- Moderately cold hardy, surviving temperatures in the -23C to -26C range
- Buds early
- Matures early
- One hundred days from bloom to harvest
- Midseason harvest
- Moderately vigorous
- Semi-upright growth habit
- Vidal Blanc
- Very Winter Hardy
- Ripens in mid-season
- Frontenac Blanc
- Extremely cold hardy, can withstand winter temperatures of -30C
- Early budbreak
- Late ripening
- Very vigorous
- Semi-trailing growth habit
- Frontenac Gris
- Early budbreak
- Midseason ripening
- Moderately high vigor
- Slightly upright and open growth habit
- Three clusters per shoot typical
- Very winter hardy, to at least -37C
- Petit Milo
- Very early ripening (only needs 150 FFD)
- Upright growth habit
- Very winter hardy
- New York Muscat
- Moderately vigorous vine
- 155 day growing season
- Medium hardiness
- Bloom midseason
- Moderately vigorous semi-upright growth habit
- Good cold hardiness (-26C)
- Late budbreak
- One-hundred ten days from bloom to harvest
- Late midseason harvest (Mid-September in Iowa, Mid-October in New York)
- Moderately hardy (-23C to -26C)
- Vineyard Layout
Using the approximation of one kilogram of grapes produces one bottle (750mL) of wine, it was determined that 1334kg of grapes will be needed to meet the 10000L minimum production capacity. Assuming three shoots per foot of vine, two clusters per shoot, and 100g per cluster, that means 22223 feet of vines are needed. Given the standard row length limitation of six-hundred feet, that means just over thirty-seven rows are required.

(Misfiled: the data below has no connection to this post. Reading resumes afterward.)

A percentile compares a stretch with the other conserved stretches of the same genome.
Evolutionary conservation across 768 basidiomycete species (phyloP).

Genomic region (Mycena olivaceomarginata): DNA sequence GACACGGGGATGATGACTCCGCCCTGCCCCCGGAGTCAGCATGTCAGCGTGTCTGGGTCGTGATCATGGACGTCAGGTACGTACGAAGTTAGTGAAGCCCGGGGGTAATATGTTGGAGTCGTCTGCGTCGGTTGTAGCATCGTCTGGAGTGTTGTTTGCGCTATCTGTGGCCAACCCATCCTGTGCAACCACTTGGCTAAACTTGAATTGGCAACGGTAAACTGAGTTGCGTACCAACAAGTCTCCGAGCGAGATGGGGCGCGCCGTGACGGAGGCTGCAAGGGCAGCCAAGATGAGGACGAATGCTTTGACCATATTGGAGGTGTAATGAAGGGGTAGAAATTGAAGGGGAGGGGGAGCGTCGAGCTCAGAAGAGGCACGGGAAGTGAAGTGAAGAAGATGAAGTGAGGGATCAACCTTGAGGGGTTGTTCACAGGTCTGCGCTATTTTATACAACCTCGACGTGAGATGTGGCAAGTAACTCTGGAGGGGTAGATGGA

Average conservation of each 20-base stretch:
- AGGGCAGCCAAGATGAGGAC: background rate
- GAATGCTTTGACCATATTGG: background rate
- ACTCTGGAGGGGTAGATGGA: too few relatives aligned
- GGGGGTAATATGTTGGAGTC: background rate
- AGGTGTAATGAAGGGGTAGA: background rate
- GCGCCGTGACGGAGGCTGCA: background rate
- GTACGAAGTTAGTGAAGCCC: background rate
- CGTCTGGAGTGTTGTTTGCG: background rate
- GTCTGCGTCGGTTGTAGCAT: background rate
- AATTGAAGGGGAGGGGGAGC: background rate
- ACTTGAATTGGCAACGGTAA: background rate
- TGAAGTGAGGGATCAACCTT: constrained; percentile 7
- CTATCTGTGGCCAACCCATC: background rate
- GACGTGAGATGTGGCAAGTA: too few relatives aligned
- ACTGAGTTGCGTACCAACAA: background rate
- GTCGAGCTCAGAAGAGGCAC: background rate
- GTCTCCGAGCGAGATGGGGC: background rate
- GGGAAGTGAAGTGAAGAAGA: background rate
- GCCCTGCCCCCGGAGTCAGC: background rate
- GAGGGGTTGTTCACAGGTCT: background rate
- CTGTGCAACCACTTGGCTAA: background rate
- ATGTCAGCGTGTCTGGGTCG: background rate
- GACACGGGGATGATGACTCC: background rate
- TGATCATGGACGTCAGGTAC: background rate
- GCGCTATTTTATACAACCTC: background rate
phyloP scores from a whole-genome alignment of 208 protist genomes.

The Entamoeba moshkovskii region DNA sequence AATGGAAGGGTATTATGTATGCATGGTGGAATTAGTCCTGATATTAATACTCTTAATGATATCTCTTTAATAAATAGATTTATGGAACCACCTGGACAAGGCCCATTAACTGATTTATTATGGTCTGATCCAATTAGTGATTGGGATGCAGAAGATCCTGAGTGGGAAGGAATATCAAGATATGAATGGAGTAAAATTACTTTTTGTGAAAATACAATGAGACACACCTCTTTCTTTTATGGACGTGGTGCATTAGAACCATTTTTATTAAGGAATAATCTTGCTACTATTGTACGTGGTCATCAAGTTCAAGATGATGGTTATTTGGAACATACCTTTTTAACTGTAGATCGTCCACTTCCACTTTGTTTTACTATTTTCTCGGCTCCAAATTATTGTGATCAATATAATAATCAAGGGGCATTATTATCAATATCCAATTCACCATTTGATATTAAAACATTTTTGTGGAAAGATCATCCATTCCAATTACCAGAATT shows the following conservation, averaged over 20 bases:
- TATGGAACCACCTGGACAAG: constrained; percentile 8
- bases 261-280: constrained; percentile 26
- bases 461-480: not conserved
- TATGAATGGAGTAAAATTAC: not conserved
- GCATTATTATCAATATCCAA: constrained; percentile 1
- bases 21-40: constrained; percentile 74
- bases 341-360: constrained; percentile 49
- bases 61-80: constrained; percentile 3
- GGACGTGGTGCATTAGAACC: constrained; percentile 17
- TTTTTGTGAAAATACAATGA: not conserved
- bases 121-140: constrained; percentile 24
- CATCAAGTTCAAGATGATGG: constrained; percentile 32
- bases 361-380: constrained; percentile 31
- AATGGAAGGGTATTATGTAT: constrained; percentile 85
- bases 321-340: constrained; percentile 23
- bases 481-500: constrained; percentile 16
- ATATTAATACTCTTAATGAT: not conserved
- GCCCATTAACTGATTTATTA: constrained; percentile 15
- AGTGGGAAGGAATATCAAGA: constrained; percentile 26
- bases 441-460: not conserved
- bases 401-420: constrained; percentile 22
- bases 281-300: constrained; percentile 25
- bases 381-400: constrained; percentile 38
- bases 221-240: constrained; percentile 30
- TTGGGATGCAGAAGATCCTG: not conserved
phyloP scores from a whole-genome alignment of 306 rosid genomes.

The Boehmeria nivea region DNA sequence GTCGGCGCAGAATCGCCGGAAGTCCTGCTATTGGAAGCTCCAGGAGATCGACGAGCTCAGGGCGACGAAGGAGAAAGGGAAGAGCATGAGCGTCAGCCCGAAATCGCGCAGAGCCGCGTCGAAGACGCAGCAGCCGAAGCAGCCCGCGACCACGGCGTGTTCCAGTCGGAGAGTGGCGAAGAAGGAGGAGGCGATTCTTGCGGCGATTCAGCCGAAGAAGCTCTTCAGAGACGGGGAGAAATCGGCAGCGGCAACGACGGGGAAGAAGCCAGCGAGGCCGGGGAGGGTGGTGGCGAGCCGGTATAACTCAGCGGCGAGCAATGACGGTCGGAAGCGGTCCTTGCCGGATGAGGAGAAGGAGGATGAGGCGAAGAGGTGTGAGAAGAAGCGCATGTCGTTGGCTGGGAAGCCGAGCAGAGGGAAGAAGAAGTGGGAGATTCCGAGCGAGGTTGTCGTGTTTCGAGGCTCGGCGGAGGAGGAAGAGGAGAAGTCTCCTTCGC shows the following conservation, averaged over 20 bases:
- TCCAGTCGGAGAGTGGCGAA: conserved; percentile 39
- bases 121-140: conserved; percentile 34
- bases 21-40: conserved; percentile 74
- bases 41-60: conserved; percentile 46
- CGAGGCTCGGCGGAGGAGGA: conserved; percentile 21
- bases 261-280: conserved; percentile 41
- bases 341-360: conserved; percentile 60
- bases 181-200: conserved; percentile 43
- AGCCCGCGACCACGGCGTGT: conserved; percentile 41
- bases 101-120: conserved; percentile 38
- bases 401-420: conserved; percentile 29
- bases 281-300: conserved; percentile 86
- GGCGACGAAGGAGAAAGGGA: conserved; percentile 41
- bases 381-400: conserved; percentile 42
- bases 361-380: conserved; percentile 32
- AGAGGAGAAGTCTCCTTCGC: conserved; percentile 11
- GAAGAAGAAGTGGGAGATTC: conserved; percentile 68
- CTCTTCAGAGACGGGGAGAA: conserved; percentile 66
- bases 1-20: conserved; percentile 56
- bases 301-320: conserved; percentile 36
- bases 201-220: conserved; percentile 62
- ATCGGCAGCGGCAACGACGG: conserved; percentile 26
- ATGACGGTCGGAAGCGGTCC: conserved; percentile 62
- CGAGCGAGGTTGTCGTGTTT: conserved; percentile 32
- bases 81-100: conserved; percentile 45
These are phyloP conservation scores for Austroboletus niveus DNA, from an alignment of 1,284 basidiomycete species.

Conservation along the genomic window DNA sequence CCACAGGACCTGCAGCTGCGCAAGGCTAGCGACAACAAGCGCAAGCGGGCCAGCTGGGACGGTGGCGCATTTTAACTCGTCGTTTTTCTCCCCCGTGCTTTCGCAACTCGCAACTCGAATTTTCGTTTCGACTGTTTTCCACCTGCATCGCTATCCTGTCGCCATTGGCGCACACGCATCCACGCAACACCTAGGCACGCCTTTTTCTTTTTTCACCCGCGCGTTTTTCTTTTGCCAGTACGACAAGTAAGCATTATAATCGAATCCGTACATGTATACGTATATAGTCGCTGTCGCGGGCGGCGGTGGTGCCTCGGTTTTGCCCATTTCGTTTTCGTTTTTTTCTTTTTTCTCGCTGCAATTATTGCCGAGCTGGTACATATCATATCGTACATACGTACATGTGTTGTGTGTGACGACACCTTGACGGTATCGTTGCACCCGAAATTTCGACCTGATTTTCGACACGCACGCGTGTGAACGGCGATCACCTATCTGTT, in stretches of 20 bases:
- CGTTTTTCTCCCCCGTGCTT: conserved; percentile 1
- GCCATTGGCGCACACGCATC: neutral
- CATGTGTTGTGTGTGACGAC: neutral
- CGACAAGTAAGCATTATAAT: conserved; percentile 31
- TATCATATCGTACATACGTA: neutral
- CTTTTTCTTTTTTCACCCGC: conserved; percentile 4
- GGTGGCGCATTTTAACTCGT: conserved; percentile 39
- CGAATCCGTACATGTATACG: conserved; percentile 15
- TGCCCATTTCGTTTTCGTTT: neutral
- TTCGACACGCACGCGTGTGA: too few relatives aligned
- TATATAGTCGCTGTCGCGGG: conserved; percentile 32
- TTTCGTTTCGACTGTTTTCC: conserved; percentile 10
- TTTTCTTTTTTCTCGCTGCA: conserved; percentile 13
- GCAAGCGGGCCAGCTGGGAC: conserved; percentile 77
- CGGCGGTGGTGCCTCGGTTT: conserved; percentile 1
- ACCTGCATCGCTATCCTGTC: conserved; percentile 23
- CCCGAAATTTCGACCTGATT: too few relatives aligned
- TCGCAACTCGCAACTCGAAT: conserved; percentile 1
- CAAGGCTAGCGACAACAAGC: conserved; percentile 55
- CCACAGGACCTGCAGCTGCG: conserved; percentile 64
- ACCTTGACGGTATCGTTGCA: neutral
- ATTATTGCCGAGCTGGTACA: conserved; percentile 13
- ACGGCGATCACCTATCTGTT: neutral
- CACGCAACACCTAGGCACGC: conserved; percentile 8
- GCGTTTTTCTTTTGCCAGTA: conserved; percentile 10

Skipping the math, here are how many rows of each variety:
- 5 rows of Geisenheim 318 (1000 vines)
- 5 rows of L'Acadie Blanc (1000 vines)
- 5 rows of Seyval Blanc (1000 vines)
- 5 rows of Vidal Blanc (1000 vines)
- 6 rows of Frontenac Blanc (720 vines)
- 6 rows of Frontenac Gris (720 vines)
- 6 rows of Petit Milo (720 vines)
- 3 rows of New York Muscat (450 vines)
- 3 rows of Traminette 450 vines)
However, there is a good chance that a Gobelet system will be needed instead of a standard trellis. Given that a grapevine can support 1g of fruit for every 16cm2 of leaf area, I calculated the surface area of the cone I imagine training the vines to. This resulted in the estimate of 2kg of grapes per vine, therefore roughly 6587 vines will be needed. In this case, I would be planting a different number of each variety:
- 717 Geisenheim 318
- 717 L'Acadie Blanc
- 717 Seyval Blanc
- 717 Vidal Blanc
- 912 Frontenac Blanc
- 912 Frontenac Gris
- 912 Petit Milo
- 495 New York Muscat
- 495 Traminette
- Training Systems
With the Gobelet system, a 3.2m pole would be used in place of a stake, with 0.6m embedded in the ground. From the top would be hung a ring with a radius of 0.5m, so that it takes the place of the fruiting wire 0.6m above the ground. It would be trained to have branching vines coming from the trunk, leaving twelve spurs. Four other rings would be hung along the wires, evenly spaced, of radii 0.4m, 0.3m, 0.2m, and 0.1m. These would allow the shoots to be trained to the resulting cone eacy year.
Here is a crude rendering of the Gobelet cone with a winter-pruned vine:
- Trellis Materials
The above costs were calculated using a price sheet from Scotian Gold.
- Main Vineyard Equipment
The DBC believes in the meditative Zen of manual labour and repetitive tasks. While a backpack sprayer, lawn tractor, and heavy line-trimmer may be adequate to manage six acres, recommendations will still be made.
- A tractor with a width of under six feet
- Hitch-mounted recycling sprayer
- Hitch-mounted hedger